When, therefore, it shall be asked what we have to do with the memory of Abraham Lincoln, or what Abraham Lincoln had to do with us, the answer is ready, full, and complete. Though he loved Caesar less than Rome, though the Union was more to him than our freedom or our future, under his wise and beneficent rule we saw ourselves gradually lifted from the depths of slavery to the heights of liberty and manhood; under his wise and beneficent rule, and by measures approved and vigorously pressed by him, we saw that the handwriting of ages, in the form of prejudice and proscription, was rapidly fading away from the face of our whole country; under his rule, and in due time, about as soon after all as the country could tolerate the strange spectacle, we saw our brave sons and brothers laying off the rags of bondage, and being clothed all over in the blue uniforms of the soldiers of the United States; under his rule we saw two hundred thousand of our dark and dusky people responding to the call of Abraham Lincoln, and with muskets on their shoulders, and eagles on their buttons, timing their high footsteps to liberty and union under the national flag; under his rule we saw the independence of the black republic of Haiti, the special object of slave-holding aversion and horror, fully recognized, and her minister, a colored gentleman, duly received here in the city of Washington; under his rule we saw the internal slave-trade, which so long disgraced the nation, abolished, and slavery abolished in the District of Columbia; under his rule we saw for the first time the law enforced against the foreign slave trade, and the first slave-trader hanged like any other pirate or murderer; under his rule, assisted by the greatest captain of our age, and his inspiration, we saw the Confederate States, based upon the idea that our race must be slaves, and slaves forever, battered to pieces and scattered to the four winds; under his rule, and in the fullness of time, we saw Abraham Lincoln, after giving the slave-holders three months’ grace in which to save their hateful slave system, penning the immortal paper, which, though special in its language, was general in its principles and effect, making slavery forever impossible in the United States. Though we waited long, we saw all this and more.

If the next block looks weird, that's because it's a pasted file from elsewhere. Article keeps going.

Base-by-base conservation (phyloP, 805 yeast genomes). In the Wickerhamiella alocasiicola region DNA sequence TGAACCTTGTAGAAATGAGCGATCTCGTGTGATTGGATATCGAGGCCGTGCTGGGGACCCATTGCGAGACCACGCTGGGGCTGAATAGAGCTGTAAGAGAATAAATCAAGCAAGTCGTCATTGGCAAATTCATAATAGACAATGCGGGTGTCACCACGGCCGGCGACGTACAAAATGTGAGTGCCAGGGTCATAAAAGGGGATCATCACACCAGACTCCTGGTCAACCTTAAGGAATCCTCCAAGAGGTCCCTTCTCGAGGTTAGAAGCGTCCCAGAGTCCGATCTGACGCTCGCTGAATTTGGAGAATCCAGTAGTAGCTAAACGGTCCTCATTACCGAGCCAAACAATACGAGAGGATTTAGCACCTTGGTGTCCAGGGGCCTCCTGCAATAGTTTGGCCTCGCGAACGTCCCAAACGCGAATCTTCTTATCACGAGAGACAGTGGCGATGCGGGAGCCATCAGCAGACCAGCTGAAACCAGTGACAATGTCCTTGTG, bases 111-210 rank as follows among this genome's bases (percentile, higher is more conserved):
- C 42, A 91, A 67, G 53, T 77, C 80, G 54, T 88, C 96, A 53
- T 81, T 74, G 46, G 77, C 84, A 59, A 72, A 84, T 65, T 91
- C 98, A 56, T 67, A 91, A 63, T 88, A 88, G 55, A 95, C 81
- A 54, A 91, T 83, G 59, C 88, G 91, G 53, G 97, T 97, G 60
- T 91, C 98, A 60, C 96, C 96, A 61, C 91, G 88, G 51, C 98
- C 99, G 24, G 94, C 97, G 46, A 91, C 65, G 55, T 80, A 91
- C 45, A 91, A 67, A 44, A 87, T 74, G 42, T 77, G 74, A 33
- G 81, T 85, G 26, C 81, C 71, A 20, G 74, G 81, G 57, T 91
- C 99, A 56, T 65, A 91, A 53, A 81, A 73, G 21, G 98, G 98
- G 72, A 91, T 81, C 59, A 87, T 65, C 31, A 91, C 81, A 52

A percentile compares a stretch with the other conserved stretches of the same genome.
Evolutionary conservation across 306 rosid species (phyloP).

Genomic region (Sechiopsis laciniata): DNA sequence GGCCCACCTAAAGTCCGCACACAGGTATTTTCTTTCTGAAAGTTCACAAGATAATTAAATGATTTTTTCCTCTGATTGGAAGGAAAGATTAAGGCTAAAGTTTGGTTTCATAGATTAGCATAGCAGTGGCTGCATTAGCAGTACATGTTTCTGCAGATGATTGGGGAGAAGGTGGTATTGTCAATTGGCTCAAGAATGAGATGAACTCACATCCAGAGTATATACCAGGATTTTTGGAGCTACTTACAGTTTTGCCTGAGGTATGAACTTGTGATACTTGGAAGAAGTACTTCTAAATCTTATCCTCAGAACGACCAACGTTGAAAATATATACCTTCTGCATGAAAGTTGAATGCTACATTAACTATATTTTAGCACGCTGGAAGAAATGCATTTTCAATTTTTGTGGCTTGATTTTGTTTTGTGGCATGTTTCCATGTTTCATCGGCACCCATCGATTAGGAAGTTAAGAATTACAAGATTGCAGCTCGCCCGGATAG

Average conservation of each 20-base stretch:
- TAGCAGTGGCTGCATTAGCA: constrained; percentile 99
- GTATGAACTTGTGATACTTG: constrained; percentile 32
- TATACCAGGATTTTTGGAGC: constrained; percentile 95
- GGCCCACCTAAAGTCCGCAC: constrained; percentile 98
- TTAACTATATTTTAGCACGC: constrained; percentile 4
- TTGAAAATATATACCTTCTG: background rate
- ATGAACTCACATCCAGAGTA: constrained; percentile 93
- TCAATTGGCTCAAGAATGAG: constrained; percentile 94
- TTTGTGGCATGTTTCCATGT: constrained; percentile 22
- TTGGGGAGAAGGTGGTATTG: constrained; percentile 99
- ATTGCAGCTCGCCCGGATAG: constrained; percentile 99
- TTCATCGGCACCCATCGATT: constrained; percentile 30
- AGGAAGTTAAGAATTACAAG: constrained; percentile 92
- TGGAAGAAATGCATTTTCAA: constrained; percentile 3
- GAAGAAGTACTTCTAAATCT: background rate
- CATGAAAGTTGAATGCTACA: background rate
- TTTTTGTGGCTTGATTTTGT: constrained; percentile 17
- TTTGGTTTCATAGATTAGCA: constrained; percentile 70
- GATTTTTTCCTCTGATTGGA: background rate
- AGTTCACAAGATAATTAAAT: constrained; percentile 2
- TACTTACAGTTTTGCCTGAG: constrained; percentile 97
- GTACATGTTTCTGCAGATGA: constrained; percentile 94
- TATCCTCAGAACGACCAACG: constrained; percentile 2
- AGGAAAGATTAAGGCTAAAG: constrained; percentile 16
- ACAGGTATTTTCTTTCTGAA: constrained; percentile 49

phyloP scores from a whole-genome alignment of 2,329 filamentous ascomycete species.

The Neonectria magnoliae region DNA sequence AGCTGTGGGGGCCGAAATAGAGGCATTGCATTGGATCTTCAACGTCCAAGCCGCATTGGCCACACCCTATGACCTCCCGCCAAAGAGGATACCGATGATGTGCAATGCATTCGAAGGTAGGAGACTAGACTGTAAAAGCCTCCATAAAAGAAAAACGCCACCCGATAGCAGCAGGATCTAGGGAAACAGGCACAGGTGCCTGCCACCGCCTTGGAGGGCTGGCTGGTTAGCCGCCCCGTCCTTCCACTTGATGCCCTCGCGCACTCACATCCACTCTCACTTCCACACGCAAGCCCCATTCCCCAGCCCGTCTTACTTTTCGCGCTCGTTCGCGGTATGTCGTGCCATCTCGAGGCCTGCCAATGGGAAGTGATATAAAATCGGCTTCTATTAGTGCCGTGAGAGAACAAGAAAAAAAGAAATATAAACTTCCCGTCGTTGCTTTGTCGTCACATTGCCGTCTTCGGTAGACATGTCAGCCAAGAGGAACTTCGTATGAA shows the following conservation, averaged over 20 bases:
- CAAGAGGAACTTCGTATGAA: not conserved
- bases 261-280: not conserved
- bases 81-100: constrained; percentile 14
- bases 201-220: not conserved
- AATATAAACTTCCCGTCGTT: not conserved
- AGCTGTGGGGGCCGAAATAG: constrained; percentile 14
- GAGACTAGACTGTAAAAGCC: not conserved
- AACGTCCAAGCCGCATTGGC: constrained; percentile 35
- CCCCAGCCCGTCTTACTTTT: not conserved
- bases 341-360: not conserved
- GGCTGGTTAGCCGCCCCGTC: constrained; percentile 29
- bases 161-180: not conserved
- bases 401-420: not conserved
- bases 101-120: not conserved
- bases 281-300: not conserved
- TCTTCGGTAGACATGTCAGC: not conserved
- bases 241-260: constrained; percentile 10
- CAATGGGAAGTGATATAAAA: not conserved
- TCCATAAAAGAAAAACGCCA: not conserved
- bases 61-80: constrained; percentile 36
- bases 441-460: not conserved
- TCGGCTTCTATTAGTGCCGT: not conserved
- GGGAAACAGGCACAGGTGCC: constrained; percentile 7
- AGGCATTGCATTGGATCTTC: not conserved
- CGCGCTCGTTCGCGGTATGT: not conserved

I think Douglass was quite accurate in his assessment. At the same time, as far as documents go, I think the Emancipation Proclamation is underrated as a historical document. Slavery would not be formally abolished in the entire nation until the passage of the Thirteenth Amendment. But I do believe that Lincoln was on the stablest legal authority in the manner he freed slaves in the rebelling territories. Despite the reach attempted by advocates of an “imperial presidency”, a president’s powers, while great, are limited. To our nation’s eternal shame, slavery was indeed legal prior to the Thirteenth Amendment. It would have been beyond Lincoln’s power as president to make slavery illegal. But what he did do with the Emancipation Proclamation was use his powers as commander-in-chief against states and territories that were in open, armed rebellion against the government of the United States. Since military operations were required to end this rebellion, he was well within his rights as commander-in-chief to free those slaves in rebelling territories. As the Union armies advanced into Confederate territory, the Proclamation did indeed have a concrete effect, as slaves in retaken territory were then set free.
The Proclamation most certainly was calculated to have a political effect. It provided encouragement for border regions to come back to the Union prior to January 1, 1863, without the emancipation of their slaves. It also made it practically impossible for European nations to support the Confederacy, transforming the Civil War into a war of liberation.
Abolitionists, Lincoln among them by this point, were concerned, probably justly, that there was no guarantee preventing slavery from being reinstated after bringing rebelling states back into the Union. Therefore they supported the Thirteenth Amendment which finally abolished slavery from the United States (followed shortly by the 14th and 15th Amendments to guarantee citizenship and voting rights, though it would take the 20th century civil rights movement of the 1950s and 60s for these to be fully and universally realized).
Section 1. Neither slavery nor involuntary servitude, except as a punishment for crime whereof the party shall have been duly convicted, shall exist within the United States, or any place subject to their jurisdiction.
Section 2. Congress shall have the power to enforce this article by appropriate legislation.